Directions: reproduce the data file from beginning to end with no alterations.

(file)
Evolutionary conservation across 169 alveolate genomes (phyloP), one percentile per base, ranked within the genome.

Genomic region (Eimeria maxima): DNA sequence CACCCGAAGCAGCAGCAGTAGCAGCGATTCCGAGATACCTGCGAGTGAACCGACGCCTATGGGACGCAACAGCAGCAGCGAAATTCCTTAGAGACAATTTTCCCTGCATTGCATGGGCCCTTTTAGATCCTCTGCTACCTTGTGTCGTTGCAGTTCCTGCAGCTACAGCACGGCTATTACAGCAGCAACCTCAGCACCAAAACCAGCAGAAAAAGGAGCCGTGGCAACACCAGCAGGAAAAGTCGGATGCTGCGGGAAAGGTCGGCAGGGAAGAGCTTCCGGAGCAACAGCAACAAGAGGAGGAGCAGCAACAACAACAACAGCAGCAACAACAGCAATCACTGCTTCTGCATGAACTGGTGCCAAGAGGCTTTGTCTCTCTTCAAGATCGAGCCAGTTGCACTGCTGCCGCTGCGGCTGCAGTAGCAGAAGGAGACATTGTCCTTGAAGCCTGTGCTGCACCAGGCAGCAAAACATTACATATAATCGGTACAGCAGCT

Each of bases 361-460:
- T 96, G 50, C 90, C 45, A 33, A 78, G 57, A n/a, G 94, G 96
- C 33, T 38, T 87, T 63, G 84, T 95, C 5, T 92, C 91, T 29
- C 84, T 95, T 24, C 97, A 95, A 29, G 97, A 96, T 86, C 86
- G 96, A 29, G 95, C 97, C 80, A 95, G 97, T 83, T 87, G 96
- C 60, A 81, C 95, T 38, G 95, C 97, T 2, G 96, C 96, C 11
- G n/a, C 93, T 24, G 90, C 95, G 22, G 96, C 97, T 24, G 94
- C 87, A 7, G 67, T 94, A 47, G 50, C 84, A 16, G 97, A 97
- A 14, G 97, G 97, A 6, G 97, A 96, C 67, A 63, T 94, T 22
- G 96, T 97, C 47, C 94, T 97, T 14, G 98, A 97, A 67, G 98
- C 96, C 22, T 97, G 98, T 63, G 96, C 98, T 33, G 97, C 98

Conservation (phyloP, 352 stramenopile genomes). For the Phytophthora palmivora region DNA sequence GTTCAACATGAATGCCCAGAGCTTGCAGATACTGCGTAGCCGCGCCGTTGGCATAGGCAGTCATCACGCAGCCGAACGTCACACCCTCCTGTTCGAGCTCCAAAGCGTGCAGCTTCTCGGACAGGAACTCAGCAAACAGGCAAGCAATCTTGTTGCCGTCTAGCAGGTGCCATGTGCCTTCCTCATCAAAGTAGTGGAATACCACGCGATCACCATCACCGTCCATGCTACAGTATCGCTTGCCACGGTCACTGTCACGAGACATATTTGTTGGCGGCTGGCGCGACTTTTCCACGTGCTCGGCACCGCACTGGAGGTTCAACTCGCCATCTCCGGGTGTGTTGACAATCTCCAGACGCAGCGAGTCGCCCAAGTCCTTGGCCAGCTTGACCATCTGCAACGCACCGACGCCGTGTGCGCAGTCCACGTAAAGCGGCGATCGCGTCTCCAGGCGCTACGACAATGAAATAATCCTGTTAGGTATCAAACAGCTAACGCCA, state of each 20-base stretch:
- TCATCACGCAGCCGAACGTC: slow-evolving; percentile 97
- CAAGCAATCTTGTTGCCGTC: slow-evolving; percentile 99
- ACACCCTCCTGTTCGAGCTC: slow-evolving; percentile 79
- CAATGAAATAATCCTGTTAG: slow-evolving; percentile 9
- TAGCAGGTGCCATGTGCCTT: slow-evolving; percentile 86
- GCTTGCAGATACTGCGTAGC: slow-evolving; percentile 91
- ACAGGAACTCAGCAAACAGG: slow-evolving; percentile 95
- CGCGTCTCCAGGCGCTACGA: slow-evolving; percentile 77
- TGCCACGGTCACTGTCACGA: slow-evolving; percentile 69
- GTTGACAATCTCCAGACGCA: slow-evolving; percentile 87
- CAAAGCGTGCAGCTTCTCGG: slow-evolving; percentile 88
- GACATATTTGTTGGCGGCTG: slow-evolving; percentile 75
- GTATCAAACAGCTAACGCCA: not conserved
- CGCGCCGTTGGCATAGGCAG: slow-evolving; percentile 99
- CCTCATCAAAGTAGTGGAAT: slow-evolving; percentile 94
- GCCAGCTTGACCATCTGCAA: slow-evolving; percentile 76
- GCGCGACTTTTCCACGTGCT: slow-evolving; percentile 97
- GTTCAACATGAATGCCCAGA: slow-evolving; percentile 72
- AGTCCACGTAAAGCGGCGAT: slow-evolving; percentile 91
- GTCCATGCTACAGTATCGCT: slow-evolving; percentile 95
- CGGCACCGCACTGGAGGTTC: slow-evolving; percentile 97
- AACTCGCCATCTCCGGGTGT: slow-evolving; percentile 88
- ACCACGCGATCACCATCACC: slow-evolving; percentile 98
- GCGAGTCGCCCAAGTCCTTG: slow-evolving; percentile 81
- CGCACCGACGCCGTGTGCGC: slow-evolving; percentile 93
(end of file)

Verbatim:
Evolutionary conservation across 169 alveolate genomes (phyloP), one percentile per base, ranked within the genome.

Genomic region (Eimeria maxima): DNA sequence CACCCGAAGCAGCAGCAGTAGCAGCGATTCCGAGATACCTGCGAGTGAACCGACGCCTATGGGACGCAACAGCAGCAGCGAAATTCCTTAGAGACAATTTTCCCTGCATTGCATGGGCCCTTTTAGATCCTCTGCTACCTTGTGTCGTTGCAGTTCCTGCAGCTACAGCACGGCTATTACAGCAGCAACCTCAGCACCAAAACCAGCAGAAAAAGGAGCCGTGGCAACACCAGCAGGAAAAGTCGGATGCTGCGGGAAAGGTCGGCAGGGAAGAGCTTCCGGAGCAACAGCAACAAGAGGAGGAGCAGCAACAACAACAACAGCAGCAACAACAGCAATCACTGCTTCTGCATGAACTGGTGCCAAGAGGCTTTGTCTCTCTTCAAGATCGAGCCAGTTGCACTGCTGCCGCTGCGGCTGCAGTAGCAGAAGGAGACATTGTCCTTGAAGCCTGTGCTGCACCAGGCAGCAAAACATTACATATAATCGGTACAGCAGCT

Each of bases 361-460:
- T 96, G 50, C 90, C 45, A 33, A 78, G 57, A n/a, G 94, G 96
- C 33, T 38, T 87, T 63, G 84, T 95, C 5, T 92, C 91, T 29
- C 84, T 95, T 24, C 97, A 95, A 29, G 97, A 96, T 86, C 86
- G 96, A 29, G 95, C 97, C 80, A 95, G 97, T 83, T 87, G 96
- C 60, A 81, C 95, T 38, G 95, C 97, T 2, G 96, C 96, C 11
- G n/a, C 93, T 24, G 90, C 95, G 22, G 96, C 97, T 24, G 94
- C 87, A 7, G 67, T 94, A 47, G 50, C 84, A 16, G 97, A 97
- A 14, G 97, G 97, A 6, G 97, A 96, C 67, A 63, T 94, T 22
- G 96, T 97, C 47, C 94, T 97, T 14, G 98, A 97, A 67, G 98
- C 96, C 22, T 97, G 98, T 63, G 96, C 98, T 33, G 97, C 98

Conservation (phyloP, 352 stramenopile genomes). For the Phytophthora palmivora region DNA sequence GTTCAACATGAATGCCCAGAGCTTGCAGATACTGCGTAGCCGCGCCGTTGGCATAGGCAGTCATCACGCAGCCGAACGTCACACCCTCCTGTTCGAGCTCCAAAGCGTGCAGCTTCTCGGACAGGAACTCAGCAAACAGGCAAGCAATCTTGTTGCCGTCTAGCAGGTGCCATGTGCCTTCCTCATCAAAGTAGTGGAATACCACGCGATCACCATCACCGTCCATGCTACAGTATCGCTTGCCACGGTCACTGTCACGAGACATATTTGTTGGCGGCTGGCGCGACTTTTCCACGTGCTCGGCACCGCACTGGAGGTTCAACTCGCCATCTCCGGGTGTGTTGACAATCTCCAGACGCAGCGAGTCGCCCAAGTCCTTGGCCAGCTTGACCATCTGCAACGCACCGACGCCGTGTGCGCAGTCCACGTAAAGCGGCGATCGCGTCTCCAGGCGCTACGACAATGAAATAATCCTGTTAGGTATCAAACAGCTAACGCCA, state of each 20-base stretch:
- TCATCACGCAGCCGAACGTC: slow-evolving; percentile 97
- CAAGCAATCTTGTTGCCGTC: slow-evolving; percentile 99
- ACACCCTCCTGTTCGAGCTC: slow-evolving; percentile 79
- CAATGAAATAATCCTGTTAG: slow-evolving; percentile 9
- TAGCAGGTGCCATGTGCCTT: slow-evolving; percentile 86
- GCTTGCAGATACTGCGTAGC: slow-evolving; percentile 91
- ACAGGAACTCAGCAAACAGG: slow-evolving; percentile 95
- CGCGTCTCCAGGCGCTACGA: slow-evolving; percentile 77
- TGCCACGGTCACTGTCACGA: slow-evolving; percentile 69
- GTTGACAATCTCCAGACGCA: slow-evolving; percentile 87
- CAAAGCGTGCAGCTTCTCGG: slow-evolving; percentile 88
- GACATATTTGTTGGCGGCTG: slow-evolving; percentile 75
- GTATCAAACAGCTAACGCCA: not conserved
- CGCGCCGTTGGCATAGGCAG: slow-evolving; percentile 99
- CCTCATCAAAGTAGTGGAAT: slow-evolving; percentile 94
- GCCAGCTTGACCATCTGCAA: slow-evolving; percentile 76
- GCGCGACTTTTCCACGTGCT: slow-evolving; percentile 97
- GTTCAACATGAATGCCCAGA: slow-evolving; percentile 72
- AGTCCACGTAAAGCGGCGAT: slow-evolving; percentile 91
- GTCCATGCTACAGTATCGCT: slow-evolving; percentile 95
- CGGCACCGCACTGGAGGTTC: slow-evolving; percentile 97
- AACTCGCCATCTCCGGGTGT: slow-evolving; percentile 88
- ACCACGCGATCACCATCACC: slow-evolving; percentile 98
- GCGAGTCGCCCAAGTCCTTG: slow-evolving; percentile 81
- CGCACCGACGCCGTGTGCGC: slow-evolving; percentile 93